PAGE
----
Chen Guangcheng

Activists' families targeted in harassment campaign

When a government critic won't bend to intimidation, his siblings, wife and children can become the focus of a harassment campaign

PUBLISHED : Sunday, 19 May, 2013, 12:00am
UPDATED : Sunday, 19 May, 2013, 6:12am


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Chen Guangfu has not had a good night's sleep since the early hours of April 19.

The elder brother of blind activist Chen Guangcheng was woken when a torrent of rocks, bricks and beer bottles flew into his family's courtyard, smashing roof tiles and windows.

At dawn, he found dead chickens and ducks in his courtyard and funeral paper offerings scattered outside his front door.

Similar night-time attacks persisted over the next three weeks. Trees and vegetables the family had planted were uprooted and posters insulting him and his brothers were put up around the village.

Then, on May 9, he was intercepted by a black car. Two unidentified men jumped out and beat and kicked him. His 80-year-old mother's phone line was cut and his microblog account was disabled on the same day.

The string of attacks happened soon after Chen Guangcheng asked the US government at a congressional hearing on April 9 to bar around 40 corrupt mainland officials from entering the United States. He has also criticised the Chinese government in the US and Europe in recent months for rights abuses.

Chen Guangcheng, who was jailed and put under extra-legal house arrest for years for exposing forced abortions in rural Shandong , escaped and went into exile in the US last year.

But since his departure, his brother's family has not enjoyed a moment of peace.

Chen Guangfu was detained and tortured soon after his brother fled. Then, his son, Kegui , was jailed for injuring officials who stormed into his house to search for his escaped uncle. Chen Guangfu's wife was interrogated about "harbouring a criminal" for protecting their son.

If that wasn't enough, Chen Guangfu lost his job after officials pressured his employer, while fellow villagers feared being punished for talking to the family of a "traitor". In March, a family planning official went looking for Kegui's son, aged five, at his school, a move that Guangfu found intimidating.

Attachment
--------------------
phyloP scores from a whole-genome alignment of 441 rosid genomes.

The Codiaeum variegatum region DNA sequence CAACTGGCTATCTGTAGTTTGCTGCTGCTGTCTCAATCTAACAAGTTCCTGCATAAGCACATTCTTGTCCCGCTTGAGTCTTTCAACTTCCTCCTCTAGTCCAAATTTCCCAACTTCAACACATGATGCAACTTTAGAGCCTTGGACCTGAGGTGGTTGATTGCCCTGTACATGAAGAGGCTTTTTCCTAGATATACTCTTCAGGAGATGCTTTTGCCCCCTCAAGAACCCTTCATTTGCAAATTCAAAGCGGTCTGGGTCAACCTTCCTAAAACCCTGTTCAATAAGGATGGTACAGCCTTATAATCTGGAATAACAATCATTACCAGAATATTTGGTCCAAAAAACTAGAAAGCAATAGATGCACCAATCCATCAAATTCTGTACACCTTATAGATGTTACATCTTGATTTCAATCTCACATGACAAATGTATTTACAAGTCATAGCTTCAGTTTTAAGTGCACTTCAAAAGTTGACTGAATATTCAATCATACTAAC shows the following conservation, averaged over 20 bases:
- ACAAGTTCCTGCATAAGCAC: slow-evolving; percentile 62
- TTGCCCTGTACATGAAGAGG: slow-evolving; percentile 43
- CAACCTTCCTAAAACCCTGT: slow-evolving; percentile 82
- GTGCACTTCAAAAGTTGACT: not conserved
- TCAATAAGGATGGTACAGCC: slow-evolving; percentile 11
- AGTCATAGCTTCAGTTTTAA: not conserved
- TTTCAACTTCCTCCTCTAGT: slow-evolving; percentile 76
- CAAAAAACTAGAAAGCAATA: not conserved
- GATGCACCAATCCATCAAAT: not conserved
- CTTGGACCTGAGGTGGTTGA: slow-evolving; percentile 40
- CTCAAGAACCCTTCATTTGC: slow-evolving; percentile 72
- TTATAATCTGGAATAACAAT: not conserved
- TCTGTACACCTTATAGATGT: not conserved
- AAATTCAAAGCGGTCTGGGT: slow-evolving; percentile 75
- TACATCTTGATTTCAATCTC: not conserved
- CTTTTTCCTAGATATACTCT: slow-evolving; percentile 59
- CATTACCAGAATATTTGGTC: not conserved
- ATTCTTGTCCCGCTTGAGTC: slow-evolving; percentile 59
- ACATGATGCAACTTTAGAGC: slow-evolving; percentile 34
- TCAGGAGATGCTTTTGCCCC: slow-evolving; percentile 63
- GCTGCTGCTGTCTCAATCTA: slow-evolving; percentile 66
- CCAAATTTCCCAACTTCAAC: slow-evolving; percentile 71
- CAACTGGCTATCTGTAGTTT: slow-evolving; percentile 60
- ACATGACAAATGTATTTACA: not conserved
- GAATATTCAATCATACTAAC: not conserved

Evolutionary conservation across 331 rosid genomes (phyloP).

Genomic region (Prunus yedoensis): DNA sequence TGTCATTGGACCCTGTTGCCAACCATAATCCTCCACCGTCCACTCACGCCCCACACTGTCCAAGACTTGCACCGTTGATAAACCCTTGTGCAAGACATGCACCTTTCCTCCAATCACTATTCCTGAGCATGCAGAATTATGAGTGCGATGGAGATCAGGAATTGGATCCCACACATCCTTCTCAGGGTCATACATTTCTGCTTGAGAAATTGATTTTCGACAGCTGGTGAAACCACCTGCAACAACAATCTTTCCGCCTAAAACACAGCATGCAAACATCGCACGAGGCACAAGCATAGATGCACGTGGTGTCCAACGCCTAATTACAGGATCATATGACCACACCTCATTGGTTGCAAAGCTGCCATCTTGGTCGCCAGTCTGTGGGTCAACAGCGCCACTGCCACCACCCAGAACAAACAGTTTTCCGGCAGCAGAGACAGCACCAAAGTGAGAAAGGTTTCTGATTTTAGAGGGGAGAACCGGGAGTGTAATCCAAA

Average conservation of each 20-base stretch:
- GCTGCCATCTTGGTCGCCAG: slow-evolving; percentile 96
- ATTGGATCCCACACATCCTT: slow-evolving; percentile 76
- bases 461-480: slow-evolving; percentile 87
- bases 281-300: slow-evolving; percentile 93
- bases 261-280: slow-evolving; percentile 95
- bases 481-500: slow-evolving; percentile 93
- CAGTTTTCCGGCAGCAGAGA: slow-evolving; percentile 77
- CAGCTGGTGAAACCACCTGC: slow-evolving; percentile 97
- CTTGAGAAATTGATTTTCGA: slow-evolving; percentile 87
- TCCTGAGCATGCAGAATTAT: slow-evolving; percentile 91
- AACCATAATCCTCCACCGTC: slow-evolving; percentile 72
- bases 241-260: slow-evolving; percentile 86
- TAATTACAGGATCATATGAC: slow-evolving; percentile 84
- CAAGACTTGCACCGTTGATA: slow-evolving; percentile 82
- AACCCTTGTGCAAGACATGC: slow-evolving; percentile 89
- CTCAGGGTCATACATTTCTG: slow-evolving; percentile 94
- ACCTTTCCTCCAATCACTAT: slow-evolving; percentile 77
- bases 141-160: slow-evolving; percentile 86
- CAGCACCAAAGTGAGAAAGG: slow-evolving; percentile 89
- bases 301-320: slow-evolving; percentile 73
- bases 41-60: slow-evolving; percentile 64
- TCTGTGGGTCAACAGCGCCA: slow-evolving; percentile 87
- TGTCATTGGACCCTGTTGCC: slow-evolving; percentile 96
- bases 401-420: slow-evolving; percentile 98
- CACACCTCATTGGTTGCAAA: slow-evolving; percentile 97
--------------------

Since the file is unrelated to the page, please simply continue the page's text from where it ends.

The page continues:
"Through these thuggish acts, they are trying to get us to put pressure on Guangcheng," said Chen Guangfu, a farmer and former teacher. "But they've got it wrong. I know him; he won't stop saying what he should say."

Chen Guangfu is just one of many relatives of activists who are targeted by the government as a way to put pressure on the activists themselves.

China has a long history of collective punishment, or zhu lian. In imperial times, serious crimes such as treason would be punishable by putting offenders and their extended families to death.

Although this was abolished in the late Qing dynasty (1644-1911), New York University China law expert Professor Jerome Cohen said the practice of punishing political offenders' families had continued throughout the republican and Communist eras.

He said abuse targeting the families of political dissidents and rights activists "reveals the disturbing trend toward greater lawlessness" despite some gradual improvements in criminal justice legislation. Abductions, detentions, physical assaults and threats against family members were all contemporary examples of the principle of collective punishment in practice.

Cohen said the continual harassment of Chen's family was just part of a widespread attack on rights activists that he believed had the tacit approval of top leaders. "The current continuing, brutal effort to drive the family of Chen Guangfu into madness is surely one of the cruellest examples," he said.

Examples of harassment of activist' families abound - children and spouses are followed, and their social lives, schooling and career prospects are severely curtailed as police often go to their schools or workplaces to intimidate teachers or bosses into dismissing them. Some are barred from going abroad.

Liu Xia , the wife of Nobel Peace Prize winner Liu Xiaobo , has been put under house arrest with almost no contact with the outside world since her husband won the prize 21/2 years ago. Her brother, Liu Hui, faces up to 14 years in jail on fraud charges that he said were trumped up.

In March, veteran activist Zhang Lin and his 10-year-old daughter were detained at a police station in Hefei , Anhui , for more than 20 hours - for three hours of which the girl was held in isolation - after police accused Zhang of not having a temporary residence permit.

The daughter was also barred from attending a local school and, together with her father, was forcibly returned to their hometown in Bengbu , where they remain under house arrest.

Zhang, 49, who has previously been jailed over the 1989 Tiananmen pro-democracy movement and his critical essays, said the authorities had put pressure on his family to stop his activism and barred his friends from seeing him unless they agreed to act as their informants. His wife could not stand the continual harassment and divorced him.

"They want to completely isolate me," Zhang said. "For years, I've been enduring an extremely lonely life - both inside and outside jail."

Human Rights Watch researcher Maya Wang said authorities retaliated on activists' families because "harassing their loved ones can hurt them a lot more".